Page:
Antibodies, Viral/blood , Betacoronavirus/immunology , International Agencies , Practice Guidelines as Topic , Serologic Tests/methods , Antibodies, Viral/immunology , Humans , SARS-CoV-2
14.
J Hosp Infect ; 106(2): 226-231, 2020 Oct.
Article in English | MEDLINE | ID: covidwho-635357

ABSTRACT

BACKGROUND: In late 2019, a novel human coronavirus - severe acute respiratory syndrome coronavirus-2 (SARS-CoV-2) - emerged in Wuhan, China. This virus has caused a global pandemic involving more than 200 countries. SARS-CoV-2 is highly adapted to humans and readily transmits from person-to-person. AIM: To investigate the infectivity of SARS-CoV-2 under various environmental and pH conditions. The efficacies of various laboratory virus inactivation methods and home disinfectants against SARS-CoV-2 were investigated. METHODS: The residual virus in dried form or in solution was titrated on to Vero E6 cells on days 0, 1, 3, 5 and 7 after incubation at different temperatures. Viral viability was determined after treatment with various disinfectants and pH solutions at room temperature (20-25oC). FINDINGS: SARS-CoV-2 was able to retain viability for 3-5 days in dried form or 7 days in solution at room temperature. SARS-CoV-2 could be detected under a wide range of pH conditions from pH 4 to pH 11 for several days, and for 1-2 days in stool at room temperature but lost 5 logs of infectivity. A variety of commonly used disinfectants and laboratory inactivation procedures were found to reduce viral viability effectively. CONCLUSION: This study demonstrated the stability of SARS-CoV-2 on environmental surfaces, and raises the possibility of faecal-oral transmission. Commonly used fixatives, nucleic acid extraction methods and heat inactivation were found to reduce viral infectivity significantly, which could ensure hospital and laboratory safety during the SARS-CoV-2 pandemic.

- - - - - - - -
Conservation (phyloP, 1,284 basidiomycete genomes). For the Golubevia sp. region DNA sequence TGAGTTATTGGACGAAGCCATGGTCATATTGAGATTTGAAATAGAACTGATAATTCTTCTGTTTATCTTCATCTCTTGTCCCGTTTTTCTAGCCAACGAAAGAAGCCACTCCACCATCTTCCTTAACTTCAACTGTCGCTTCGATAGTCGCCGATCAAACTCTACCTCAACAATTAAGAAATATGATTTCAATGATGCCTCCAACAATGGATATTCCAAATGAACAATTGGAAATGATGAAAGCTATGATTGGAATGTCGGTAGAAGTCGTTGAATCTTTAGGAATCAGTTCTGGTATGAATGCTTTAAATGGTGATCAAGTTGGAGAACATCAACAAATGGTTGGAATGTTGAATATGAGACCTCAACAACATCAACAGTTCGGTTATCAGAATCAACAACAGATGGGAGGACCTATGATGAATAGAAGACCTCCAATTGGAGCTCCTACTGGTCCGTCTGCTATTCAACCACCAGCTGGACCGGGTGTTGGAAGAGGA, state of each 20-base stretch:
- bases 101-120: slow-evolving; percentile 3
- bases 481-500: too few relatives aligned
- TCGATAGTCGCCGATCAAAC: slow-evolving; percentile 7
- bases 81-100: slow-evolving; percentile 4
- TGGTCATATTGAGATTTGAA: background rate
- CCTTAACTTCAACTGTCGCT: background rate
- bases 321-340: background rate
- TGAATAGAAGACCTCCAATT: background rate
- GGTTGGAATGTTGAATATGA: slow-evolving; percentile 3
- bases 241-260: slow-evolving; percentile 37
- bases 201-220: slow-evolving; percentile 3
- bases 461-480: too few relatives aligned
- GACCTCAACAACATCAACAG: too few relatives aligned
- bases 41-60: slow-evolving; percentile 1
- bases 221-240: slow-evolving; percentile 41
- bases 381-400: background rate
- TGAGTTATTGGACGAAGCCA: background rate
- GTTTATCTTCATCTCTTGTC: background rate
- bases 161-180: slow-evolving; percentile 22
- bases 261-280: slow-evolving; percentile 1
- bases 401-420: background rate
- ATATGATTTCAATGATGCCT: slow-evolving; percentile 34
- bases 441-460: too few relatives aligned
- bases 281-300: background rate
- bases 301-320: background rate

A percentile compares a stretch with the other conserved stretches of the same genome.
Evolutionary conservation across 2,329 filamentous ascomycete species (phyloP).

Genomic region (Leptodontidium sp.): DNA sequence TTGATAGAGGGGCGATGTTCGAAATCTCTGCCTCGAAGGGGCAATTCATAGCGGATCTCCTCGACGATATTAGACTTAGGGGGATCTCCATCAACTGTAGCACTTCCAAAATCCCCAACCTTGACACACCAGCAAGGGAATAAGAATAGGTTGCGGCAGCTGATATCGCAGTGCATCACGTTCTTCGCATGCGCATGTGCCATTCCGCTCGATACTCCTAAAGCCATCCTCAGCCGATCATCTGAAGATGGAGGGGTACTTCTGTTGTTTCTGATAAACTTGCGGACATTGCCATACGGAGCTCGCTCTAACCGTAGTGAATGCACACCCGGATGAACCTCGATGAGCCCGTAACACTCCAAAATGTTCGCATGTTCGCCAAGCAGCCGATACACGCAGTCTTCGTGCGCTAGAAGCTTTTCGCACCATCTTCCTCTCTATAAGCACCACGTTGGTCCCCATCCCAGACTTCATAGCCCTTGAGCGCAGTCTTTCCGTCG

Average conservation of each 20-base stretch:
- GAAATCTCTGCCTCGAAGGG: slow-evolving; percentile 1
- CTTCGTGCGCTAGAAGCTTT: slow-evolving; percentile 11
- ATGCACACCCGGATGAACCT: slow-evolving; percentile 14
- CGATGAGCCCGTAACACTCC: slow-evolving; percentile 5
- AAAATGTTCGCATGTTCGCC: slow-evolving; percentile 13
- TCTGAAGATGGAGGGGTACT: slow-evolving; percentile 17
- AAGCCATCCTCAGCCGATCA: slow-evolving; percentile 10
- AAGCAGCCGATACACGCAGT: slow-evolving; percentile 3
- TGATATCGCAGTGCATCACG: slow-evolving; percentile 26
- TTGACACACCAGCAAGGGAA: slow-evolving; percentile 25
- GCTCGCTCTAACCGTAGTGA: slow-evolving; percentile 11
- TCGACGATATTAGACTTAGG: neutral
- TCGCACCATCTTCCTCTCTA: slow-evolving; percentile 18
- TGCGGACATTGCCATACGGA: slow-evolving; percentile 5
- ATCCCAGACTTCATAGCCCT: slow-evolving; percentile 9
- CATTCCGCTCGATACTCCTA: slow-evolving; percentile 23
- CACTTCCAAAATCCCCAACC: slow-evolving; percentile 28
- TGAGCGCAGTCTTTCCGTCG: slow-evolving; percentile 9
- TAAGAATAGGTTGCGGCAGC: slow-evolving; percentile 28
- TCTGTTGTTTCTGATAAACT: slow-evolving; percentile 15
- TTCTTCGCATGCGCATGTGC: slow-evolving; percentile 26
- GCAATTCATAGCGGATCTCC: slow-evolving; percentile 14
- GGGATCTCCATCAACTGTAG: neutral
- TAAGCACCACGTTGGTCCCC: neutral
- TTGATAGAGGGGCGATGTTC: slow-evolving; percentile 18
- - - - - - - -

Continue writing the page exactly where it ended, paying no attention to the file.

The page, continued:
Subject(s)
Betacoronavirus/growth & development , Betacoronavirus/pathogenicity , Coronavirus Infections/physiopathology , Microbial Viability , Pneumonia, Viral/physiopathology , Severe Acute Respiratory Syndrome/pathology , Virulence , Virus Inactivation , COVID-19 , China/epidemiology , Coronavirus Infections/epidemiology , Humans , Pandemics , Pneumonia, Viral/epidemiology , SARS-CoV-2 , Severe Acute Respiratory Syndrome/epidemiology